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The best 1ms response time gaming monitors in 2021

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Manufacturers are constantly updating their lineup of gaming monitors to meet the demands of competitive gameplay. While skill is undoubtedly a requirement for excellence in such games, hardware can be a limiting factor for those looking for perfection.

If you are in the market for a gaming monitor, you would have likely have come across the term “response time.” Most brands loosely quote this term in their branding and spec sheets, making you ask: What has a monitor’s response time to do with gaming performance?

What’s even more interesting is the rise of so-called “1ms” response time monitors. Is it 1ms, or are there some things that manufacturers have conveniently left out?

Let’s find out and identify the top monitors in the market. We have also dedicated a section of this article to clear out the jargon commonly associated with these monitors.

Our recommendations for the best 1ms gaming monitors

 MonitorResponse TimeScreen SizeResolutionRefresh RatePanel TechPortsPrice
ASUS TUF Gaming VG279QM- Advertised: 1 ms
- Actual: 5.7 ms
- Overdrive Setting: 80
27"1920x1080280 HzIPS- 1x DisplayPort 1.2
- 2x HDMI 2.0
- 1x USB 3.0 (Updates Only)
- 3.5mm Audio

Check Price

ASUS TUF Gaming VG259QM- Advertised: 1 ms
- Actual: 6.6 ms
- Overdrive Setting: 60
25"1920x1080280 HzIPS- 1x DisplayPort 1.2
- 2x HDMI 2.0
- 1x USB 3.0 (Updates Only)
- 3.5mm Audio

Check Price

LG 34GN850-B- Advertised: 1 ms
- Actual: 5.8 ms
- Overdrive Setting: 40
32"3440x1440160 HzIPS- 1x DisplayPort 1.4
- 2x HDMI 2.0
- 2x USB 3.0
- 3.5mm Audio

Check Price

ASUS TUF Gaming VG249Q1A- Advertised: 1 ms
- Actual: 5.7 ms
- Overdrive Setting: 40
24"1920x1080165 HzIPS- 1x DisplayPort 1.2
- 2x HDMI 1.4
- 3.5mm Audio

Check Price

Acer Nitro XV272U KVbmiiprzx- Advertised: 1 ms
- Actual: 6 ms
- Overdrive Setting: Normal
27"2560x1440170 HzIPS- 1x DisplayPort 1.2
- 2x HDMI 2.0
- 4x USB 3.0
- 3.5mm Audio

Check Price

ASUS TUF Gaming VG279QM

  • Advertised Response Time: 1ms
  • Screen Size: 27″
  • Resolution: 1920×1080
  • Refresh Rate: 280 Hz
  • Panel Tech: IPS
  • Ports: HDMI 2.0 x2, DisplayPort 1.4 x1, USB 3.0 x1 (Updates Only), 1x 3.5 mm Audio

Pros

  • Stellar actual response times and speedy refresh rate.
  • Negligible overshoot at OD80.
  • Motion blur reducing ELMB available and works with Nvidia’s GSync.
  • Swivel, tilt and height can be adjusted with potrait and landscape configurations possible.

Cons

  • Resolution for such a large screen size may lead to blurry objects up close.
  • HDR color and peak brightness subpar.

First in our recommendations for a 1 ms gaming monitor is the ASUS TUF Gaming VG279QM. The monitor features a 27″ IPS panel and a 280Hz refresh rate and provides a smooth gaming experience without compromising the colors or viewing angles.

Apart from the excellent response times, the monitor comes with ASUS ELMB motion blur technology that further reduces the motion blur. ELMB is also compatible with Nvidia’s GSync, which the monitor supports. We highly recommend gaming with both these options if you want to game free of stutter.

The monitor also features tilt, swivel, and height adjustment with an option to switch between portrait and landscape modes.

In terms of drawbacks, the display features poor colors and brightness while HDR is turned on. With it targeting more fast-paced games, we doubt this will be a dealbreaker.

The same can be said about the FHD resolution, which is, although low for a 27″ monitor, should make it easier to hit the native 280Hz framerate of the monitor with relatively cheap hardware.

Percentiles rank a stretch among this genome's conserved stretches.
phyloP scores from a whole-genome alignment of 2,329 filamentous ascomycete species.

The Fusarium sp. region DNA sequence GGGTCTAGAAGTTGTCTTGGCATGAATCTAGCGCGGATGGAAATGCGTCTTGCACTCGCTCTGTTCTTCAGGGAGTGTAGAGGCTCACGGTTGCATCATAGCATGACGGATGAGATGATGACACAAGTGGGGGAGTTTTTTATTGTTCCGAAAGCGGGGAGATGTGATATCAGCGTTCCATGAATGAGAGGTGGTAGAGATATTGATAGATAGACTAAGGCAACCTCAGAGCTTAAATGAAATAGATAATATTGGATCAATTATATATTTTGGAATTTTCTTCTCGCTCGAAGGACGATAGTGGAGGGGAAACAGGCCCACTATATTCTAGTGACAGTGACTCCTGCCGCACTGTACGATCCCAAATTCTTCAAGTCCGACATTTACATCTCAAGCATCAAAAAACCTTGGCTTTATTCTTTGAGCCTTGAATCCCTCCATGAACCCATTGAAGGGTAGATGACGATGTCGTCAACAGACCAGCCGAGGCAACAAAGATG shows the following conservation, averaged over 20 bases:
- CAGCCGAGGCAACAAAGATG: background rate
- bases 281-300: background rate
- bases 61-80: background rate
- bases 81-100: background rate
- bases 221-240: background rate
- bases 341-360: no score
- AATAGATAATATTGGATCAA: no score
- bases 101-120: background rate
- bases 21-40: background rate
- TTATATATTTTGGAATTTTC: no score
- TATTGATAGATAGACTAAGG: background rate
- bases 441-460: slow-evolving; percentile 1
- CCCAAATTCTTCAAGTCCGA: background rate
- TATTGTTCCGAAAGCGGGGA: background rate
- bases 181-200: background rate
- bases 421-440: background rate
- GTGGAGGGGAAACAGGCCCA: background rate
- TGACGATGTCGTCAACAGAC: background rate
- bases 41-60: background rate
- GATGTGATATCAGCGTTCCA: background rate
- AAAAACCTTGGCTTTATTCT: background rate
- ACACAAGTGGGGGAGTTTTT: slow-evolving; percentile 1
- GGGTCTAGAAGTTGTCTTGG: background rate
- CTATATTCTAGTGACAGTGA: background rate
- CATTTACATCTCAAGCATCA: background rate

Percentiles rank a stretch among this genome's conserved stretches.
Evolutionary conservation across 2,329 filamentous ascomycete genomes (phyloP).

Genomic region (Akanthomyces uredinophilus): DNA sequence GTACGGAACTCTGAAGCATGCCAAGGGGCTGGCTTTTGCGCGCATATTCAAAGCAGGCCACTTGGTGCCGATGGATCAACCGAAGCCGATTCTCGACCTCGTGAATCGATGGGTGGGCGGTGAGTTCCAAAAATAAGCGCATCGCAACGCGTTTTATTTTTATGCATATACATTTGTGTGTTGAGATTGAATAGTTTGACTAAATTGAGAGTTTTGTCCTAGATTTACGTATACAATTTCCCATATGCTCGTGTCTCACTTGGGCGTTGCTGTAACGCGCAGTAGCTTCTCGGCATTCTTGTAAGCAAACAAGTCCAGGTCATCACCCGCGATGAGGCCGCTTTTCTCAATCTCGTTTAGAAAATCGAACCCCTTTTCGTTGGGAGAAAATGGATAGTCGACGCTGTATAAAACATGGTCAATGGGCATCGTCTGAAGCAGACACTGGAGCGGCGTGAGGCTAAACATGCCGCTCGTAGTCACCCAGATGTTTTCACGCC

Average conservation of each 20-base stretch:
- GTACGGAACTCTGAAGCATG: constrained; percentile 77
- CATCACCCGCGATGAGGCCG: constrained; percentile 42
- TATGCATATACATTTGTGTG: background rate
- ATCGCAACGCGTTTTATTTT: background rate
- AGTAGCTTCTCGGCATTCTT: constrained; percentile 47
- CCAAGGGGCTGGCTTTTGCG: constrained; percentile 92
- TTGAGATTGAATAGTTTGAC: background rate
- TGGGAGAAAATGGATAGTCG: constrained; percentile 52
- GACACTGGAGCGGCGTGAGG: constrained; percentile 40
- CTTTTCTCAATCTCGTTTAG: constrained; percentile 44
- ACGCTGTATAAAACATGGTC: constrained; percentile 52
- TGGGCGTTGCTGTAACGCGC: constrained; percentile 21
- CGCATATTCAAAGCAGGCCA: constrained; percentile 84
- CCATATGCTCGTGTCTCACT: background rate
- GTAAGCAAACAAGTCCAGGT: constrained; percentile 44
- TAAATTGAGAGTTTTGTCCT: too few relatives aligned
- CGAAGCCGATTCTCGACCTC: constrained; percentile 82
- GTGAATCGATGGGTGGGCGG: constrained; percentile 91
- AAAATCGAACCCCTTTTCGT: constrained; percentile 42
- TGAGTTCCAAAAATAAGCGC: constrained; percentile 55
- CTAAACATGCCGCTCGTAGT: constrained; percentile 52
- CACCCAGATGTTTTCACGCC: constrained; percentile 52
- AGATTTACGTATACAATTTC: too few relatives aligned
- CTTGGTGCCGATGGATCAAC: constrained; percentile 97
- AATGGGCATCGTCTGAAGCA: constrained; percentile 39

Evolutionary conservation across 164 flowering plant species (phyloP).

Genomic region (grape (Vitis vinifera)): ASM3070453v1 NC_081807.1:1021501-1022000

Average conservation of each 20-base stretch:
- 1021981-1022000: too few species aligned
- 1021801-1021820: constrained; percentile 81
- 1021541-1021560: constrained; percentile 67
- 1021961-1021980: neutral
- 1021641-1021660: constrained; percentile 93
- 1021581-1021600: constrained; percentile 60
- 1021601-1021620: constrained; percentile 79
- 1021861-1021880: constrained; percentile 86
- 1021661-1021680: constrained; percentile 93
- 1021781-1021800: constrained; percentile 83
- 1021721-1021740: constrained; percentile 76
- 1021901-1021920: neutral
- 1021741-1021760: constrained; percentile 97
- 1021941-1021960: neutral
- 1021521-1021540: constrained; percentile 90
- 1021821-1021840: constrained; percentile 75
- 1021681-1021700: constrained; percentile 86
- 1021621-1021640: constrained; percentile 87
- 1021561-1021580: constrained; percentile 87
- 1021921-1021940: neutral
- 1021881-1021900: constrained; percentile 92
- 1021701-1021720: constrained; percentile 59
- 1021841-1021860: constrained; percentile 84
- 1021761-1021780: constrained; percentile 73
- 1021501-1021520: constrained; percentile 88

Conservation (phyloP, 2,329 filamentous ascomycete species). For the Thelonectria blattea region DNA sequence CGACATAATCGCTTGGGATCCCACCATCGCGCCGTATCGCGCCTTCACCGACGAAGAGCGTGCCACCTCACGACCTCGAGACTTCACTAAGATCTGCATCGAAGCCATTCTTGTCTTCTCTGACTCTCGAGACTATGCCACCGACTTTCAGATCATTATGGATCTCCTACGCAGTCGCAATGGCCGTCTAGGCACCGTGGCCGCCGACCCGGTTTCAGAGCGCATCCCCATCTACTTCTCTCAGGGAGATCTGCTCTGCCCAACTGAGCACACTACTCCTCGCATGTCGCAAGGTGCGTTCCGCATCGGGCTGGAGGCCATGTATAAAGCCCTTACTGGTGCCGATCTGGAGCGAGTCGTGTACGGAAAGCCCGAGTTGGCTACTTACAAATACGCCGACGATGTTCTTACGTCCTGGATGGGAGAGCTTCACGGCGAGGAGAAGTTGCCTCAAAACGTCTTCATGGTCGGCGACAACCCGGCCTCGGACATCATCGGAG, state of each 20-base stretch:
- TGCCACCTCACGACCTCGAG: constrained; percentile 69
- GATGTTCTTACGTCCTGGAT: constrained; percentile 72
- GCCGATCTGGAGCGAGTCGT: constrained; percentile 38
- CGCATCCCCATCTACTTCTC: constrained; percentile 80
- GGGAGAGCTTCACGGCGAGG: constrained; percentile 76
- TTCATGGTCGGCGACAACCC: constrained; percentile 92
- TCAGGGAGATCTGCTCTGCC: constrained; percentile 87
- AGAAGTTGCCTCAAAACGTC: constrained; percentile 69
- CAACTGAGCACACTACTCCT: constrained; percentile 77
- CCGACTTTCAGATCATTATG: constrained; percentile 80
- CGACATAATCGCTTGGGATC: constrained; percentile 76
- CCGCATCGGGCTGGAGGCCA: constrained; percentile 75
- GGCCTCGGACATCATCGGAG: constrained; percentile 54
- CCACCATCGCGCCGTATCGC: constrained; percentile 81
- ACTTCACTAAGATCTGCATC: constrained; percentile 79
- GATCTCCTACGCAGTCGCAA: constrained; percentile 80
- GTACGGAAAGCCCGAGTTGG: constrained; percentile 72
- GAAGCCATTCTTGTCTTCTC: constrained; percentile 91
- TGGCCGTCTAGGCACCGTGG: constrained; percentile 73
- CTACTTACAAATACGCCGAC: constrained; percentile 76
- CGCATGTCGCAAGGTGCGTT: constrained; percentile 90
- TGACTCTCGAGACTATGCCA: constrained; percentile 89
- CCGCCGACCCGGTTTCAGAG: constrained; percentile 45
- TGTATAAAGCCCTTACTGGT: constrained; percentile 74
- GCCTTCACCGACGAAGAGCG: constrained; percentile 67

The lower pixel density of the monitor can be undesirable for games that focus on visual quality. We also notice that the larger screen size can make it difficult to keep important information like maps in your field of view in competitive FPS.

However, open-world shooters will perform well since a more extensive screen allows for easier spotting and navigation. We recommend testing out the monitor, especially the screen size, to get the hang of how your favorite games will perform.


ASUS TUF Gaming VG259QM

  • Advertised Response Time: 1ms
  • Screen Size: 25″
  • Resolution: 1920×1080
  • Refresh Rate: 280 Hz
  • Panel Tech: IPS
  • Ports: HDMI 2.0 x2, DisplayPort 1.4 x1, USB 3.0 x1 (Updates Only), 1x 3.5 mm Audio

Pros

  • Exceptional real-world response time and high refresh rate.
  • Negligible amount of pixel overshooting (coronas) at OD60.
  • ELMB motion blur reduction present with support for Nvidia GSync.
  • Swivel, tilt and height adjustment available with option to switch between potrait and landscape.

Cons

  • Poor HDR performance

A 25″ monitor is generally considered the sweet spot when it comes to gaming. An FHD resolution at this size offers a decent pixel density, while in-game elements will easily fit within your field of view. It’s also not that small that UI elements appear cramped and keeps the gameplay immersive.

The TUF Gaming VG259QM is one of the best 25″ monitors when considering the response time. A high refresh rate? Check! Motion blur reduction technology? Yes! ELMB with simultaneous support for variable refresh rate tech.

Add to this support for Nvidia’s GSync and zero artifacts at the lowest response rate settings. A secret overdrive setting was recently discovered, which sat just between the normal and extreme modes, offering reduced motion blur at the cost of slight pixel overshooting.

While performance in color reproduction, especially HDR, can put off buyers looking for more open-world visual games, the VG259QM is clearly for more competitive gamers looking to get the lowest response times possible.

The swivel, tilt, and height adjustment features combined with the ability to switch between portrait and landscape modes make this a great option to use in multi-monitor setups.

We highly recommend this monitor simply because of the size and ton of motion blur and response time reducing features that make it a powerhouse for fast pace games. The lower resolution makes it compatible with older hardware, especially if you want to max out the framerate.

The Dell Alienware AW2521HF is also a great option to consider at a similar price range as the TUF Gaming VG259QM.


LG 34GN850-B

  • Advertised Response Time: 1ms
  • Screen Size: 27″
  • Resolution: 3440×1440
  • Refresh Rate: 160 Hz
  • Panel Tech: IPS
  • Ports: HDMI 2.0 x2, DisplayPort 1.2 x1, USB 3.0 x2, 1x 3.5 mm Audio

Pros

  • Super low response times at normal overdrive with minimal pixel overshooting.
  • Ultrawide nature and curved screen allow for immersive gaming and great multitasking.